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Syrian President Bashar al-Assad defiantly denied any suggestion that he has ordered a bloody crackdown against protesters who are demanding that he resign, and claims instead that most of the people who died in the unrest were his supporters and troops.
Assad, whose regime has been condemned by the West, the Arab League and former allies, dismissed suggestions that he step down and scoffed at sanctions being imposed on Syria.
His defiant stance was on display in an exclusive interview with ABC News’ Barbara Walters who confronted the Syrian dictator in Damascus with stories and evidence of civilians being tortured and killed, some of them children.
“People went from house to house. Children were arrested. I saw those pictures,” Walters said to Assad.
“To be frank with you, Barbara, you don’t live here. How did you know all this…? This…you have to be here to see,” Assad said.
Walters asked Assad about the case of Hamza al-Khateeb, a 13-year-old boy detained by Syrian forces after a protest whose lifeless body was returned to his parents shot, burned and castrated. The boy’s death galvanized protesters, and photos on the internet inflamed world opinion.
Assad Tells Barbara Walters Violence Is By Terrorists, Not His Troops Assad denied the boy had been tortured. “No, no, no. It’s not news,” he insisted. “I met with his father, the father of that child and he said that he wasn’t tortured as he appeared in the media.”
The tide of pro-democracy protests sweeping the Arab world reached Syria in mid-March and news of violent clashes between protesters and government agents have leaked out of this tightly controlled dictatorship and on to the Internet. The bodies of the dead, some of them children, have been found bearing the marks of torture.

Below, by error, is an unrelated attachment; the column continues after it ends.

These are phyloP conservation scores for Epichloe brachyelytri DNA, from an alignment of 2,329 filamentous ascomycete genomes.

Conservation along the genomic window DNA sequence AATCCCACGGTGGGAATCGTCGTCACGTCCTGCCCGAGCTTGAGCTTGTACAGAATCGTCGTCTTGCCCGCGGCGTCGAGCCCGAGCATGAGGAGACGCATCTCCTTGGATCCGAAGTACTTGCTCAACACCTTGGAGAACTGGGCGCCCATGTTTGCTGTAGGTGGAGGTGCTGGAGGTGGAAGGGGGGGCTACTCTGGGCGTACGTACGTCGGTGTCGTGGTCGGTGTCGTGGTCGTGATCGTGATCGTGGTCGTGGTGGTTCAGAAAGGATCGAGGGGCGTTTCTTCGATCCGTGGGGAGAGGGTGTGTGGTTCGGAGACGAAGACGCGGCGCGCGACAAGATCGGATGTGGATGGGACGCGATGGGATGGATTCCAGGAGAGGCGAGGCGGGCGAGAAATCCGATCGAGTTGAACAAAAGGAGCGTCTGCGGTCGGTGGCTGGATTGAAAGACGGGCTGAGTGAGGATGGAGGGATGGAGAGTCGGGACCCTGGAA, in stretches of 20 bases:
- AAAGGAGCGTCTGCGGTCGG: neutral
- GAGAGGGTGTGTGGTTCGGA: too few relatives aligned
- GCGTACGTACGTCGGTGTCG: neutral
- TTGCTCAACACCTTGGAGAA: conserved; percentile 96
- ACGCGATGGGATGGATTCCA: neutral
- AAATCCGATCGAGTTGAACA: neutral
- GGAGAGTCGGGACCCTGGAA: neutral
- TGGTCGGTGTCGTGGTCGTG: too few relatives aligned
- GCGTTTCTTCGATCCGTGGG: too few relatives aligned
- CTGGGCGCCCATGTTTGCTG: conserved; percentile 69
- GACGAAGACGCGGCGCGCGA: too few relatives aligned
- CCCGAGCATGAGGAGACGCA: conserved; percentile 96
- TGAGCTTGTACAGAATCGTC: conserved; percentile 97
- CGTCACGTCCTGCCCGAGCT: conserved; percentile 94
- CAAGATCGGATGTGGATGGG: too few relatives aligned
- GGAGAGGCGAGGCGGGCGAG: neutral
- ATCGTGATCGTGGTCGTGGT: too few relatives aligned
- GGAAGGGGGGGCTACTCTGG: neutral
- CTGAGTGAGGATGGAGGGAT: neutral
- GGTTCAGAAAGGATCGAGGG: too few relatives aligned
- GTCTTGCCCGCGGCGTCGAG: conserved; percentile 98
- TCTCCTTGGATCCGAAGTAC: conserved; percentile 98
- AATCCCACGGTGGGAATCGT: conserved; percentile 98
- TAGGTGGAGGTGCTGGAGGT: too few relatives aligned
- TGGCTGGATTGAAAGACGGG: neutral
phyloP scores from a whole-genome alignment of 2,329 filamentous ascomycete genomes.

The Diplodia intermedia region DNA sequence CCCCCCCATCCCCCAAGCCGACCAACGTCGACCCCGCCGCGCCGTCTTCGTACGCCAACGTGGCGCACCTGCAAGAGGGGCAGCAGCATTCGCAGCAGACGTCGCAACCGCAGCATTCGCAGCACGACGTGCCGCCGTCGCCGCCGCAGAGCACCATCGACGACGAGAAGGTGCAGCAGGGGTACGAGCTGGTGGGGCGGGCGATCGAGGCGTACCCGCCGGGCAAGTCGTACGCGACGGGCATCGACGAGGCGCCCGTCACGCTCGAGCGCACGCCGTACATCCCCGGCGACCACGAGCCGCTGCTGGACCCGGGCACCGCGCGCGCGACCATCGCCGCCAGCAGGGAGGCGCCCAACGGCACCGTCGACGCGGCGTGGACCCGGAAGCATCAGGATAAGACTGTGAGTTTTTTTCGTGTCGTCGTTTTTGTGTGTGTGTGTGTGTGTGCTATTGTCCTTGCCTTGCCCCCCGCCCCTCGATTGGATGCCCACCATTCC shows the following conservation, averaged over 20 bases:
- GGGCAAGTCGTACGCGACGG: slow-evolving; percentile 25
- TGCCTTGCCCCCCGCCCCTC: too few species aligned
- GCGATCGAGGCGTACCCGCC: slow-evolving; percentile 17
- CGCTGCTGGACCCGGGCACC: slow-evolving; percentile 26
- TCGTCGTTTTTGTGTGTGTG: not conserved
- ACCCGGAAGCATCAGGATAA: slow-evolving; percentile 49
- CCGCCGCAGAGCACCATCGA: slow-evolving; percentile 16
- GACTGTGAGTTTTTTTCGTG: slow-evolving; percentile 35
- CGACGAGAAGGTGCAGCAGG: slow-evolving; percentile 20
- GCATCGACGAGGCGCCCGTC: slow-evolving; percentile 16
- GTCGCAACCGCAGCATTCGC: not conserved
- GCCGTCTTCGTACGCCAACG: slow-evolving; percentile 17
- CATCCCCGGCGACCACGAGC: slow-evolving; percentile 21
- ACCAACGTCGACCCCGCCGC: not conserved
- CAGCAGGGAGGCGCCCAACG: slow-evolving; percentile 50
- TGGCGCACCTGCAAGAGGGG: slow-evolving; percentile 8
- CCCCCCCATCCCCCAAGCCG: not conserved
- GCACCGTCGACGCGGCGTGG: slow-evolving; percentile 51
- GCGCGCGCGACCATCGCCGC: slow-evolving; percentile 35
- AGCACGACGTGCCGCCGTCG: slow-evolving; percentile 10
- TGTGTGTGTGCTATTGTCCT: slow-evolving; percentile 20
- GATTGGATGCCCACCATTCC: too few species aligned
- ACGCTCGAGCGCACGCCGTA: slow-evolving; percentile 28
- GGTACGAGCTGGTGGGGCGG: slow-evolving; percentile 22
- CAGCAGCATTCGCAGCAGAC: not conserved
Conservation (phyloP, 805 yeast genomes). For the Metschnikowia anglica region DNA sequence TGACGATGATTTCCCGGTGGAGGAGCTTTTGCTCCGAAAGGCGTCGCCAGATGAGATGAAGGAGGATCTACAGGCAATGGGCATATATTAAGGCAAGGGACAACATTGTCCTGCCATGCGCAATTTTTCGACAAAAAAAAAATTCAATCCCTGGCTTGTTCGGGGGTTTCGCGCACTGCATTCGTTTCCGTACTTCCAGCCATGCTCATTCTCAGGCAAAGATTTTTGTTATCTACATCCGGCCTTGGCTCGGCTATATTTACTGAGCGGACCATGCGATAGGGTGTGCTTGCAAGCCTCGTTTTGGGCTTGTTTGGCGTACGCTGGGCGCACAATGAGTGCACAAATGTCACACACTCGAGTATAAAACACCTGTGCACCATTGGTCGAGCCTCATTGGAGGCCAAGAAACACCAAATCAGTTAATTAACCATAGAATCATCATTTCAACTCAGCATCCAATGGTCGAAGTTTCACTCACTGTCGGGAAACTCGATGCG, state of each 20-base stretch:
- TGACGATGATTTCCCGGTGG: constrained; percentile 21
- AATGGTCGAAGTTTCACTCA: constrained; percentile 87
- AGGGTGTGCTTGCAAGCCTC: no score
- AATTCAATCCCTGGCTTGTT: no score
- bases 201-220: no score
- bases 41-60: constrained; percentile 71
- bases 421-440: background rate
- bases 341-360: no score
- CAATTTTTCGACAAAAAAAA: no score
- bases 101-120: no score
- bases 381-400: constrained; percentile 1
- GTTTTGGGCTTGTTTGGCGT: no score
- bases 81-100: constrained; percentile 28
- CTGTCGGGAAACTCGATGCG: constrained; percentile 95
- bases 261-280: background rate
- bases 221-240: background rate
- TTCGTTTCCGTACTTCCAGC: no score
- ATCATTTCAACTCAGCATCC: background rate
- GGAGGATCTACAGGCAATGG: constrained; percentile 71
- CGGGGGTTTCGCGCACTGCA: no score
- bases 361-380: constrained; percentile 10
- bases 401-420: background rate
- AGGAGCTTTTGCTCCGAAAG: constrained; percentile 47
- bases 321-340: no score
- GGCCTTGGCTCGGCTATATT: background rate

According to a United Nations report released last week, more than 4,000 people have been killed and the country is embroiled in an undeclared civil war, an assessment Assad dismissed with the question, “Who said that the United Nations is a credible institution?”
In an unprecedented condemnation of a fellow Muslim nation, the Arab League recently imposed sanctions, and last month one-time ally Turkey called on Assad to resign the presidency, an office he’s held since 2000.
In his interview with Walters, his first sit down with an American journalist since the protests began, Assad denied he ordered a crackdown and blamed the violence on criminals, religious extremists and terrorists sympathetic to al Qaeda he claims are mixed in with peaceful demonstrators.
He said the victims of the street violence were not civilians protesters battling decades of one-party rule, he insisted.
“Most of the people that have been killed are supporters of the government, not the vice versa,” he said. The dead have included 1,100 soldiers and police, he said.
Assad conceded only that some members of his armed forces went too far, but claims they were punished for their actions.
“Every ‘brute reaction’ was by an individual, not by an institution, that’s what you have to know,” he said. “There is a difference between having a policy to crackdown and between having some mistakes committed by some officials. There is a big difference,” said Assad.
“But you have to give the order,” countered Walters.
“We don’t kill our people… no government in the world kills its people, unless it’s led by a crazy person,” Assad said.
At another point he said, “There was no command to kill or be brutal.”